MASTERS IN COLLABORATION, moderated by Mick Moloney, is the most exciting and exhilerating program the Irish Arts Center runs. Previous excursions include pairings of Sarah Siskind and Paul Brady; John Doyle and Andy Irvine; Gregory Harrington and Martin Hayes; and Athena Tergis and Bill Whelan. Now we have Joanie Madden and Séamus Begley–and you can hear both of them, and IAC’s Artistic Director Aidan Connolly, discuss what they expect on this week’s podcast!
On Wednesday, April 13, Mick (who came up with the series concept) interviews the two artists, letting us in on their background and showing us how the week is going. Tickets are free, but you’ve got to reserve! The concerts will be at the weekend. All of them will be great, but as Aidan said on the podcast, there’s something special about that first night when nobody, including the artists, really knows what to expect. Reserve Conversation tix with Jen, or call 212-757-3318 ext. 202. Admission to the concerts is $35; call 212-868-4444 or go to SmartTix.
Is there anyone interested in trad in NYC that doesn’t know Joanie? If you haven’t met the virtuosos flutist/whistle player and leader of Cherish the Ladies, yet now’s your chance– she’s written a letter inviting you all! (Read it after the jump!) I interviewed Joanie about her album with her late father Joe Madden, A Galway Afternoon, for Irish Music Magazine). And to see Kerry accodrionist and Sean Nós singer Séamus Begley is a treat not to be missed (watch him singing “The Parting Glass,” one of my all time faves, after the jump!). The two of them are both funny and fierce and outgoing. And I hear there will be some set dancers– because this music is dance music, and to understand it you have to see it, too.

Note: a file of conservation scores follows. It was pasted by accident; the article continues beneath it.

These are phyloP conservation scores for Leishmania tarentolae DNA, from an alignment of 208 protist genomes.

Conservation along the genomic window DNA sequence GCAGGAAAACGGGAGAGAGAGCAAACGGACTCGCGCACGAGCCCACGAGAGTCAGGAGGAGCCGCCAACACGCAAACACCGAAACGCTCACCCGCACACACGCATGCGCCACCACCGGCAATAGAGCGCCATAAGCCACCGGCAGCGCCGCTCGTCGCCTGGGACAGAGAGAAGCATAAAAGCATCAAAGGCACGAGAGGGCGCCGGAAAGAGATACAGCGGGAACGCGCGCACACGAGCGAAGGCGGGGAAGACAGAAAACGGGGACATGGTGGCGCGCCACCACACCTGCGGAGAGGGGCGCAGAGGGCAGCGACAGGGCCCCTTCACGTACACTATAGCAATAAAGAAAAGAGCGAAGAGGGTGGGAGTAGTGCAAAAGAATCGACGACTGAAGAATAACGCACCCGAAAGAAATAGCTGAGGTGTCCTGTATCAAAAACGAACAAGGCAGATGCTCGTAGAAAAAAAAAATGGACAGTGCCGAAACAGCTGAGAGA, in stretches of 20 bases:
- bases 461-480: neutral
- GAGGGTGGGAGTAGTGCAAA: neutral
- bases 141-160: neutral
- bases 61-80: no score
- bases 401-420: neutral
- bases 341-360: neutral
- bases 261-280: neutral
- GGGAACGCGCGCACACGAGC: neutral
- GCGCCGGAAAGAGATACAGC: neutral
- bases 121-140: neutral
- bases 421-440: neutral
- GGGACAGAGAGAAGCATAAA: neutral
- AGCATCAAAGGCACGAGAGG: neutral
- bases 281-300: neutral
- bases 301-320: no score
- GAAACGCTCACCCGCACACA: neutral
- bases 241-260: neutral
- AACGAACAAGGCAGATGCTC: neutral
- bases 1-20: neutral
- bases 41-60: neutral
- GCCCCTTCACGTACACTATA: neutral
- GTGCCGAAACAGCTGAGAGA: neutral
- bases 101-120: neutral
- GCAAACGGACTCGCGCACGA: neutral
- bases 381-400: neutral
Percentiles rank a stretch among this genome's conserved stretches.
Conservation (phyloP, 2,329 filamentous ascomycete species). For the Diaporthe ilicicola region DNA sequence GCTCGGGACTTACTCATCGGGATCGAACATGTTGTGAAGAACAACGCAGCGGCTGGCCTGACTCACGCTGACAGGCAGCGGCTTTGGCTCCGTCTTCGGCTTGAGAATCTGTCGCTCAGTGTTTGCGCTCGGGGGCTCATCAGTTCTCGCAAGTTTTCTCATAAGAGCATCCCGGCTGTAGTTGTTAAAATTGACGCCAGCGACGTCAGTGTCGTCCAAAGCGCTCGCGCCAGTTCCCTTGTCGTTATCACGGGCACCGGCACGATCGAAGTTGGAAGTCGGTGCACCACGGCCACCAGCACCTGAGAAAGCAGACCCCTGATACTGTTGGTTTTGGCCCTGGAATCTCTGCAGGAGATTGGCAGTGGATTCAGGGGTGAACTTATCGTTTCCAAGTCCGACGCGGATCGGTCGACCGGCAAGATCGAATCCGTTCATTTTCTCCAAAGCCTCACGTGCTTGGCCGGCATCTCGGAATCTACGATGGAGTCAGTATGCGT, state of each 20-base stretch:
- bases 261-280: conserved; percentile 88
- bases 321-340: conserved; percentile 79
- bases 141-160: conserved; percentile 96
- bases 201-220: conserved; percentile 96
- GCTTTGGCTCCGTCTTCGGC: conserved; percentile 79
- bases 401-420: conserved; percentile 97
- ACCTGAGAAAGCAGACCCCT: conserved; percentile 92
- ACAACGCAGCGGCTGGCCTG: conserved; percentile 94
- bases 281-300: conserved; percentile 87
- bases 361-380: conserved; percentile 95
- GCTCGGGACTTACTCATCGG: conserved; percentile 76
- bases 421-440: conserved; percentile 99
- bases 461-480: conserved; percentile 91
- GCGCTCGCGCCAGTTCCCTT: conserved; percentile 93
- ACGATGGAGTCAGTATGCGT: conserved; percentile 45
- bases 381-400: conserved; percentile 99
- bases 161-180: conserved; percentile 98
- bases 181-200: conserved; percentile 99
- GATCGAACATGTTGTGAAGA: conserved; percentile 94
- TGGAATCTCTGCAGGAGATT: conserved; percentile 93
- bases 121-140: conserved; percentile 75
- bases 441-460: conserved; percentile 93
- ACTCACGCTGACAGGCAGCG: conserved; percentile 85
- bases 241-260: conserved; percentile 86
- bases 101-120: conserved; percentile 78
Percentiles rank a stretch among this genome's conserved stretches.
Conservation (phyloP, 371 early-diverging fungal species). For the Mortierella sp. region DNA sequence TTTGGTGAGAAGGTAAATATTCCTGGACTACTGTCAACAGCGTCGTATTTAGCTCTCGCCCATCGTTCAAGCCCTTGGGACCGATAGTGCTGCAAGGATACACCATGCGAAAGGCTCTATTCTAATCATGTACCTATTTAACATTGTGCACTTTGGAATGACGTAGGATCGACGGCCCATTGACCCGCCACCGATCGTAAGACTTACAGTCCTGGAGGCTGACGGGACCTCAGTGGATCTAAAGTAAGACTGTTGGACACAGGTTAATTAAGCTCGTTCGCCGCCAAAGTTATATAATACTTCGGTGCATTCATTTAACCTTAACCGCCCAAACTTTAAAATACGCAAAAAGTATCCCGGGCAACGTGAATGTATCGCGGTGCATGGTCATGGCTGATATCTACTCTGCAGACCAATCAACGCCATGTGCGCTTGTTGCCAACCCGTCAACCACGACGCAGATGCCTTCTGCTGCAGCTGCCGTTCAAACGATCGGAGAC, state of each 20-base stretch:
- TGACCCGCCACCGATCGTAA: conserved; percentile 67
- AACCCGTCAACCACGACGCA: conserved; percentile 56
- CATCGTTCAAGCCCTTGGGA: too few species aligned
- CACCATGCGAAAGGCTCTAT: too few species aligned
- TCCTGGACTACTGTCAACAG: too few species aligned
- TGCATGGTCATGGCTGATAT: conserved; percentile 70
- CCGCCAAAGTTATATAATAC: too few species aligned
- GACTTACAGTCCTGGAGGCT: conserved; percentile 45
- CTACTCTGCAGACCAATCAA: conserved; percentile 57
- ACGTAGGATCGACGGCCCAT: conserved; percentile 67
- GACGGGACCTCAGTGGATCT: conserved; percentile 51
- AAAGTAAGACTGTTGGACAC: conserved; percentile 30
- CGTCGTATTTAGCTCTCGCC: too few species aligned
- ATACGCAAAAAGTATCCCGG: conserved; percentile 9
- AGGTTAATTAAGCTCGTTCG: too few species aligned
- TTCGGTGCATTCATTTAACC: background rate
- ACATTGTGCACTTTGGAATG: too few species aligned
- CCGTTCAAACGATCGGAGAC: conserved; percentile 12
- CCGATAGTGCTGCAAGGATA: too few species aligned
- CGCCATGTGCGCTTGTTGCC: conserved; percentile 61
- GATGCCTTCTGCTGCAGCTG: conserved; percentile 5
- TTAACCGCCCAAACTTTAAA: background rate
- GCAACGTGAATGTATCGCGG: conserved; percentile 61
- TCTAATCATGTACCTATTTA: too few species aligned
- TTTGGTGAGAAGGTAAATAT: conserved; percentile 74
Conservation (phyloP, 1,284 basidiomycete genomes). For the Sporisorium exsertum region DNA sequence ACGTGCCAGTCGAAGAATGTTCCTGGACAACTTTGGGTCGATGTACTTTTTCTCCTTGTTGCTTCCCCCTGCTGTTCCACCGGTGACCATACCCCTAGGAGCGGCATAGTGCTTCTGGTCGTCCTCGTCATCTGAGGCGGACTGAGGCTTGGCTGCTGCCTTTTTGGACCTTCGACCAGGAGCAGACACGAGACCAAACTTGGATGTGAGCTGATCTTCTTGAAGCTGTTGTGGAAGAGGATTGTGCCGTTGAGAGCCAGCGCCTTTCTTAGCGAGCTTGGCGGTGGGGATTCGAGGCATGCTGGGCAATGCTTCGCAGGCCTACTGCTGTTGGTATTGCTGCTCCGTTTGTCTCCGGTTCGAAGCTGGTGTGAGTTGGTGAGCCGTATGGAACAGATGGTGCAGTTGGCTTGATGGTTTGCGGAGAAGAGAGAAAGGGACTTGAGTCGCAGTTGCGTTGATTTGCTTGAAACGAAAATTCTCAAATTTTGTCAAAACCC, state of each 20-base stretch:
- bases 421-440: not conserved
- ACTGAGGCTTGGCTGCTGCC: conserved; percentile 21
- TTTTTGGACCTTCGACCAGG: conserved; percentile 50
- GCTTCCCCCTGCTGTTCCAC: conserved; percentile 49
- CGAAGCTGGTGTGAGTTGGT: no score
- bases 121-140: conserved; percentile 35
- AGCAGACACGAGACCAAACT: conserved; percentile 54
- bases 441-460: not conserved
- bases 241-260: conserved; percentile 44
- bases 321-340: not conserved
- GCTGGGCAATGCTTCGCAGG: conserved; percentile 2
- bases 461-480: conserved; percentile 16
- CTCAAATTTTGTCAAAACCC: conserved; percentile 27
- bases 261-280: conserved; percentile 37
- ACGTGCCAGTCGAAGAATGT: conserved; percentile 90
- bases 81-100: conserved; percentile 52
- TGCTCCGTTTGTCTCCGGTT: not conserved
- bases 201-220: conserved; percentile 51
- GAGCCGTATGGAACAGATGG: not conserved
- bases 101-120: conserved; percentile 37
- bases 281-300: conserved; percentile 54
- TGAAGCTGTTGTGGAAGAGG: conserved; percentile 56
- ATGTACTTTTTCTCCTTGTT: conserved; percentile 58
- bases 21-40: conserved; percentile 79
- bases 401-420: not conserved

The week is a glorious artist-centered program– yes, there are concerts at the end of it, but the point is the collaboration itself. That’s rare in these “show me the money” days. This collaboration was Joanie Madden’s idea– she’s in awe of the Kerry accordionist and Sean Nós singer; he in turn dismisses what he does as “simple,” calling her a maestro. Both performers have big big energies and Séamus says that if Joanie sings half as well as she talks there’ll be some fine singing (hey, I’ve heard her on Cherish The Ladies’ last Christmas album, A Star in the East, which I also reviewed for Irish Music Magazine, and she has a fine, pitch-perfect and sweet voice).
Heck, during APAP in January (that’s the Association of Performing Arts Presenters, a yearly conference where performers showcase their wares), Joanie wandered in to the Session at 11th street and her energy and humor was so infectious that playwright Deirdre Kinahan tapped me on the arm and said “who’s that, I love her.” Joanie didn’t even play that night, deferring to the Danús and the Battlefield Bands and Chris Tihle and Alasdair Fraser and all the other visiting guest stars. I’ve never seen Séamus but am very eager to after talking with him last week, and after watching some youtube video… )